• In my opinion one of the truly beautiful palms for our area. With its long, graceful, blue-green fronds that lack the razor teeth that characterize all the previously mentioned palms, Mexican sabal is worthy of being called “Best in Show.” However, they’re notoriously difficult to transplant and prefer deeper, well-drained soils. In fact, they can be found in the wild along the San Antonio river watershed.
  • Height: 40-50 feet
  • Width: 10-12 feet

California fan palm – Washingtonia filifera

  • Like a true champion, the California fan palm dominates the San Antonio landscape. With more than 100 years of San Antonio living under its belt and several freezes to eliminate the competition, California fan palm can be found from one end of San Antonio to the other. The name filifera comes from the abundance of filaments that emanate from the frond.
  • Height: 50-70
  • Width: 10-20

Planting Steps

  1. The best time to plant palms is May and June, but they can be planted from April to mid-October.
  2. The planting hole does not have to be twice as wide as the root ball that trees require. The hole only needs to be six (6) inches wider than the root ball all the way around.
  3. Planting at grade — level with the ground — is also not as important as with trees. But keep it as close as possible to the original soil grade.
  4. Water the original soil into the hole. No prepared planting soil recommended.
  5. Again, as opposed to trees, stakes are generally recommended. Do not nail the stakes into the trunk, but attach them to a metal or plastic band.


After an establishment period of 6-12 months, water no more than four times a year.


Fertilize once a year in May with a balanced fertilizer containing micro-nutrients such as iron, manganese and magnesium.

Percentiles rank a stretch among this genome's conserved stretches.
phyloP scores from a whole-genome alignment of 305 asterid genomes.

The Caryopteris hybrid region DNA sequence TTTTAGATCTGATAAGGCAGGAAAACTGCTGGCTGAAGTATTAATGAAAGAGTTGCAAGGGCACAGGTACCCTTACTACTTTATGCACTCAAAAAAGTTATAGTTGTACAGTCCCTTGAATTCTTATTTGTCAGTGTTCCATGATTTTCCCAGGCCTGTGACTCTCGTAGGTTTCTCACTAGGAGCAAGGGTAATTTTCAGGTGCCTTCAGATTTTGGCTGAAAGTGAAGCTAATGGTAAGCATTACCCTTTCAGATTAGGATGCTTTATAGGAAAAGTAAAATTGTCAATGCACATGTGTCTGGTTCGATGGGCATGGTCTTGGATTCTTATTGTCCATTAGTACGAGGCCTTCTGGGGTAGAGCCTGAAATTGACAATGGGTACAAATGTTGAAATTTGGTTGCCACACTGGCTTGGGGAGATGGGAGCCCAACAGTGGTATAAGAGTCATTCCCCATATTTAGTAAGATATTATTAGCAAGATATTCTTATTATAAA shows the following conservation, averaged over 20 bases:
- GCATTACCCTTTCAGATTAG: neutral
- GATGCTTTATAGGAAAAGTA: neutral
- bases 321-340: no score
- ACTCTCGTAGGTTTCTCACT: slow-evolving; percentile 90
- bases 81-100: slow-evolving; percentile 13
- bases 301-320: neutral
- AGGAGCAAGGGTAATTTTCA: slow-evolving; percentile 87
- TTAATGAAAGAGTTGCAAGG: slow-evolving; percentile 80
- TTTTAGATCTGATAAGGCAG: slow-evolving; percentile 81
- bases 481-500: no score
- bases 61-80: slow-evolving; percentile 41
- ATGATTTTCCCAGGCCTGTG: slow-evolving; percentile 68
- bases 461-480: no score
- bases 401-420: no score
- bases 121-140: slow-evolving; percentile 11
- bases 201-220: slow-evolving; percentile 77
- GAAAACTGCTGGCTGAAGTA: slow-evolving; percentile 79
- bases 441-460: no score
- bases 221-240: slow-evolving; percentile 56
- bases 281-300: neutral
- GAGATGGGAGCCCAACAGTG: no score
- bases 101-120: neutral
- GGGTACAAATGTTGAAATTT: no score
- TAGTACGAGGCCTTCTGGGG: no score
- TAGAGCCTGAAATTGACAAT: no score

Whenever you feel like it needs to be done — this year, next year, 10 years from now or never. However, when you do prune, do so during the coldest months of the year. There may be four, six or eight-legged friends shivering in the fronds and you don’t want to disturb them. Never prune a frond that is not entirely dead. Palms have the ability to transfer nutrients from dying fronds into not-so-healthy ones.


Pests include the “one that walks upright,” excessive rainfall and a large beetle whose larvae love palm trunks, particularly Washingtonia and Sabal.

Palms can be a source of exotic enjoyment throughout the year. View them as tropical accents to the landscape without the burdens of water, fertilizer or pruning.

Palm Care 101

Picture of Mark Peterson
Mark Peterson
Mark A. Peterson was a conservation project coordinator for San Antonio Water System before retiring. With over 30 years of experience as an urban forester and arborist, Mark is probably the only person you know who actually prunes trees for fun. When not expounding on the benefits of trees and limited lawns, you're likely to find him hiking San Antonio's wilderness parks or expounding on the virtues of geography and history to his friends.
Dig Deeper

Find expert advice on garden basics, landscape design, watering and year-round maintenance.